an Environmental Issue
Immigration Moratorium ASAP!
Alliance for Stabilizing America's Population
Since 1945, the U.S.'s population growth rate has equaled that of India's.
B. Meredith Burke, Published in tile San Francisco Chronicle,
October 28, 1997
What better way to push away news we don't want than to discredit the
messenger? An Internet message on "how to argue effectively" recommends:
"Compare your opponent to Adolf Hitler." A variation on this would be to
call your opponent a "racist xenophobe."
A forthcoming Sierra Club membership poll on whether to adopt a stance
on population and immigration policy has provoked just this sort of
response. Well before the first' Earth Day in 1970 the Sierra Club had
advocated population control as essential to protecting the environment.
We Americans who pleaded for "zero population growth" ESPECIALLY in the
United States (due to our high per-capita resource consumption) were
viewed as enlightened.
At that time our focus was on the above-replacement fertility of the
parents of the "Baby Boom" and on the frontier mentality that rejected the
reality of natural limits. When a place got too sullied or drained of
natural resources, we could just move on.
Two population commissions--the President's Commission on Population
Growth and the American Future, headed by John D. Rockefeller 11I; and
the Select Commission on Population, headed by Father Theodore Hesburgh, a
Notre Dame president--concurred that U.S. population needed to be
stabilized. Its 1972-level of 205 million was already threatening the
environmental legacy for future generations. The Rockefeller Commission
noted that, immigration policy would have to respect this demographic
reality. Father Hesburgh agreed.
Since 1945 the U.S.'s population growth rate has equaled that of
India's. But believing the fiction that immigration policy can be
divorced from population policy, Congress rejected both commissions'
recommendations to subordinate the former to the latter. In the years
since the sources of population growth have shifted radically.
Native-born Americans, especially those of white and Asian origins, have
had below-replacement fertility for. nearly 25 years. However, post-1970
immigrants and their descendants will contribute 90 percent of the
population growth between 2000 and 2030.
Leon Bouvier, a respected former Census Bureau demographer, has
calculated that without post-1970 immigrants and far more important their
descendants, the U.S. population would now be about 230 million instead
of 265 million. By the year 2030 it would be peaking at 240 million
instead of exceeding 350 million--on its way to way over half a billion by
Immigrants, not the "baby boom echo," are behind the new baby boom.
Nationally, 18 percent of 4 million U.S. births are to foreign-born
women, resulting in an above-replacement U.S. fertility rate. In
California, home to 50 percent legal entrants (and the vast majority of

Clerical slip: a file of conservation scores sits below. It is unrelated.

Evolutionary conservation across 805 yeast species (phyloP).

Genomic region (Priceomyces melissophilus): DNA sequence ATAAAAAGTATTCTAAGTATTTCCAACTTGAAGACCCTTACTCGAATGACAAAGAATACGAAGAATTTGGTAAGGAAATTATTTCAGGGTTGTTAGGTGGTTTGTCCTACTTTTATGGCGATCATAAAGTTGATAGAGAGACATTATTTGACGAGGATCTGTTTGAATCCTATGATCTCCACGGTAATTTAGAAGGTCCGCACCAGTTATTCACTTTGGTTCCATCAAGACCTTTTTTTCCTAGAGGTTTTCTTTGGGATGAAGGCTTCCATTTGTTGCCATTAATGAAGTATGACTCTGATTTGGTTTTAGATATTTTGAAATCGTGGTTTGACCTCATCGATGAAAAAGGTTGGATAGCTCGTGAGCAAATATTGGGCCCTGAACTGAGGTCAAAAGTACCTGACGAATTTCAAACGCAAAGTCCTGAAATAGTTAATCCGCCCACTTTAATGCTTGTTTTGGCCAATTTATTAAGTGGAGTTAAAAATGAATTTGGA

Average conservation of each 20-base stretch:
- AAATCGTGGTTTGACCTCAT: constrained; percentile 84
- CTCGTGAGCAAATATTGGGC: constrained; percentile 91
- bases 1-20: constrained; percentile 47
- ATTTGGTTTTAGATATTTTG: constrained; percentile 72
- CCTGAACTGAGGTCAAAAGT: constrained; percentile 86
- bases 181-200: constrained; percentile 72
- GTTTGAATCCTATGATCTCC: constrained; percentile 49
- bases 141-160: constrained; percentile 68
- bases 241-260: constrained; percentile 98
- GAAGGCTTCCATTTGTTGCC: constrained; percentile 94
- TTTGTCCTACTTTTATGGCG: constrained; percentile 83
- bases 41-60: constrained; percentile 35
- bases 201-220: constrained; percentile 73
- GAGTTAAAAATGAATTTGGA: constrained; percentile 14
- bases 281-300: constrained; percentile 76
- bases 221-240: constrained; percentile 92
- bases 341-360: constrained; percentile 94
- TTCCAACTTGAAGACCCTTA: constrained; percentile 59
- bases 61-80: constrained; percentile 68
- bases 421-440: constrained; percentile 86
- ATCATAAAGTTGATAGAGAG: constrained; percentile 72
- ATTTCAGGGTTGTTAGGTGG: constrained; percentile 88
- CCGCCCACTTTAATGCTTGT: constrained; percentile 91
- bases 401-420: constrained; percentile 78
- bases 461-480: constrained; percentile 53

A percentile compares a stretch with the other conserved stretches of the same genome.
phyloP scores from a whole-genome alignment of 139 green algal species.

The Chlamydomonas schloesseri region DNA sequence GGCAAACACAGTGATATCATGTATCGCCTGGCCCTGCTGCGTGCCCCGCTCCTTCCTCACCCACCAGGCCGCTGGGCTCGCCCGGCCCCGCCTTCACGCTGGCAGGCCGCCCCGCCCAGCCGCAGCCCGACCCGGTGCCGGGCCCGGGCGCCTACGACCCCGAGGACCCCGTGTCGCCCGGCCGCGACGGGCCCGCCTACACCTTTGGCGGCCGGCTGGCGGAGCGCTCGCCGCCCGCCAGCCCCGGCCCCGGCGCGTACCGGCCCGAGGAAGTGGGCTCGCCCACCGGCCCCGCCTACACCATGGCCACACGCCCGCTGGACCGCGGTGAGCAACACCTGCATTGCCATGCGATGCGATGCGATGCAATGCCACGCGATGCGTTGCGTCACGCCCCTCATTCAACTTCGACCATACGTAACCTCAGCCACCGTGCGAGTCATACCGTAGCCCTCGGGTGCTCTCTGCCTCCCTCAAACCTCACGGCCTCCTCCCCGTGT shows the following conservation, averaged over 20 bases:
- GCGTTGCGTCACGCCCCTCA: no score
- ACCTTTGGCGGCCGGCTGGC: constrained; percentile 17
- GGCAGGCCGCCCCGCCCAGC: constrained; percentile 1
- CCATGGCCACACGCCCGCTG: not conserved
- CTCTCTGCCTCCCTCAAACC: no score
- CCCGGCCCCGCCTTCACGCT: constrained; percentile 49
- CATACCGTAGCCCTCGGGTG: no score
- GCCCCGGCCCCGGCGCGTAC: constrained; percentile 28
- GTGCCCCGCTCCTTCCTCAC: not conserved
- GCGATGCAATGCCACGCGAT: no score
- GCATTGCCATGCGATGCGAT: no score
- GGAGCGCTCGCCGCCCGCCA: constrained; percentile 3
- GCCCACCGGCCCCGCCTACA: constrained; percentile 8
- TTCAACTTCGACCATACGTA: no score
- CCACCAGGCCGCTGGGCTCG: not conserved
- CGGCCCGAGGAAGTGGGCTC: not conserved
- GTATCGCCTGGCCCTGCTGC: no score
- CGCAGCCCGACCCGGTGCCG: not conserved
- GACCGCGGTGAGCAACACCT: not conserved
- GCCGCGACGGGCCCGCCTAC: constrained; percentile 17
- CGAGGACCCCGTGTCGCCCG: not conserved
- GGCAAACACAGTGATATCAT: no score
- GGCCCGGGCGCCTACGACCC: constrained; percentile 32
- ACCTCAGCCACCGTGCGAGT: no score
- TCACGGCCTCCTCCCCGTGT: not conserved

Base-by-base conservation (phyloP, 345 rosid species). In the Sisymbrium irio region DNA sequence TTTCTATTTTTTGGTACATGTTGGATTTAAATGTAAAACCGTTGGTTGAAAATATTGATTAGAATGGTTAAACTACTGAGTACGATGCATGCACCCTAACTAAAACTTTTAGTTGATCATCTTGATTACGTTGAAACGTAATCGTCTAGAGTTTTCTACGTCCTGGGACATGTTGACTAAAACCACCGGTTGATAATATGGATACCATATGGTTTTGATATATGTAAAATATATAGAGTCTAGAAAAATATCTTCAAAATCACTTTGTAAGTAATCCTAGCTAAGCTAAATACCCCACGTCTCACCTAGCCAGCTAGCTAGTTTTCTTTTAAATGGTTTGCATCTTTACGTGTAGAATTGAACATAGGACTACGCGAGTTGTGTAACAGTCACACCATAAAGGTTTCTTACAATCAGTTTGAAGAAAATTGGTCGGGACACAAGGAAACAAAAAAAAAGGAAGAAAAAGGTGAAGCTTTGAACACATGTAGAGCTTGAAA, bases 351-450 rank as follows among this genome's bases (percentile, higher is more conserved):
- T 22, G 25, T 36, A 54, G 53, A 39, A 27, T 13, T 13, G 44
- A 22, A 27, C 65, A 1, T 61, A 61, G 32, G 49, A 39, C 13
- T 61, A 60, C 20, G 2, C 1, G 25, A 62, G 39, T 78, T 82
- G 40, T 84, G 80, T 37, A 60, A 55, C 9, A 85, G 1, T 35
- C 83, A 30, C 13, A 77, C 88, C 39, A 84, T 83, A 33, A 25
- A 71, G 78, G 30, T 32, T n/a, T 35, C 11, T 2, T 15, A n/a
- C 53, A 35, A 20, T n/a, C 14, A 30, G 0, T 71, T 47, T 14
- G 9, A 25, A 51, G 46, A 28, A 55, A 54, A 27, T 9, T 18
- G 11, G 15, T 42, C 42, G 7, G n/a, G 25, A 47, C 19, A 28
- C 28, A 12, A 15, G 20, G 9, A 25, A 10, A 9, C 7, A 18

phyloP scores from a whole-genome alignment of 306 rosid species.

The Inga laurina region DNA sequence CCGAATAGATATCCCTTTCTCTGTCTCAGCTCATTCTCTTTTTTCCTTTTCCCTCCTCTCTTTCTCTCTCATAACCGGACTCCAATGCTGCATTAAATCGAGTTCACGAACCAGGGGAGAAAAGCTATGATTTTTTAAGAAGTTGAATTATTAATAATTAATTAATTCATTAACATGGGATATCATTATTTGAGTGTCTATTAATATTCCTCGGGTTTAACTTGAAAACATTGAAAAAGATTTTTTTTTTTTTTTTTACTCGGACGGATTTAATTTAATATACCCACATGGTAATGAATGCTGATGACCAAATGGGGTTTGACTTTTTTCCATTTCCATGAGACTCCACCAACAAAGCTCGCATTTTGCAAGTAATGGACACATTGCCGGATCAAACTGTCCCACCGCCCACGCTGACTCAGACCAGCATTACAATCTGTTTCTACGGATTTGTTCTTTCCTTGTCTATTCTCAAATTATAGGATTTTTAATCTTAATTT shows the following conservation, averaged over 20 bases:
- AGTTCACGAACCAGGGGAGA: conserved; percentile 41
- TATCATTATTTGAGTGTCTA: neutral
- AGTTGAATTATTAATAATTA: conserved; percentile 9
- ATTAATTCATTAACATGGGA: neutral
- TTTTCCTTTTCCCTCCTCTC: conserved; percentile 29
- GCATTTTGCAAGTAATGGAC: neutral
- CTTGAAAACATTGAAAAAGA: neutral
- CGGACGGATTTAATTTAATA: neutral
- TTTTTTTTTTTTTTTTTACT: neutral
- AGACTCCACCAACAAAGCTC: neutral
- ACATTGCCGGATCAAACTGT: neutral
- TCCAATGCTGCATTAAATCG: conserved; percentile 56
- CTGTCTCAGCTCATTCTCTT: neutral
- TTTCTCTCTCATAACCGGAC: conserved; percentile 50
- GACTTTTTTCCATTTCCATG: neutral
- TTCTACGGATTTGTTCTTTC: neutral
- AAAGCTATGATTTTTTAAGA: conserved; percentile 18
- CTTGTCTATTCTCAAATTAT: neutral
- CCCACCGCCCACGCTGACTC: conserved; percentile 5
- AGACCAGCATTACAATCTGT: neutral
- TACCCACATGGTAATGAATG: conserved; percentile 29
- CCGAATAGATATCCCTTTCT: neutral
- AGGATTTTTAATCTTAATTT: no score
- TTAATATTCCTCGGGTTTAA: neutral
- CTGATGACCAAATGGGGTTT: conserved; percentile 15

illegal), births to native-born women have been well below their 1970
level since 1990--but births statewide have doubled. Immigrants are
responsible for ultimately doubling our child population--and hence the
number of potential parents in the next generation.
Intimidated by the "sacred cow" status of immigration policy, the
Sierra Club board issues contradictory dicta. Says Executive Director
Carl Pope: "We'd like to stabilize U.S. population, but the Board
believes immigration isn't an environmental issue." This statement implies
that Pope believes that population is linked to environment, hence the
immigration-environment link follows.
Immigration advocates say the question is one of consumption; not
population. But many of the 2,000 Sierra Club members who signed the
petition forcing the poll support the ecological equation that
environmental impact is a function of three variables: population,
consumption, and technology.
Endangered wetlands, global warming, congestion, and human encroachment
upon open habitat: how are these problems improved by a population
that has grown from 150 million in 1940 to 265 million today? If numbers
do not matter, is the experience of living in a city of 1 million the
same as that of living in one of 5, 10, or 20 millions?
In August environmental groups and activists--including many involved
in the '70s population control efforts--met in Colorado to form the
Alliance for Stabilizing America's Population (ASAP). They brainstormed
how to educate activists and legislators on the need to stabilize U.S.
Young people today have grown up with a crashing silence on the
population/environment connection: the press has engaged in a
quarter-century policy of disconnect between population stories and
environmental news. Now the members of the Colorado group are being
assailed as racist for maintaining that these two issues are intimately
But after 30 years of sounding the alarm I am proud to stand alongside
principled persons of renown as we endure the obloquy of those who assail
us--because they cannot rationally attack our message.
The author, an international demographer/economist, was chair of the
Maternal and Child Health Advisory Board of San Mateo County, California.
She was a visiting scholar at the Hoover Institution, Stanford University,
1996-97, and is a Sr. Fellow of Negative Population Growth. For more
information, Meredith Burke; Ph.D., can be reached by email at
Population-Environment Balance is a national, non-profit membership
organization dedicated to maintaining the quality of life in
the United States through population stabilization.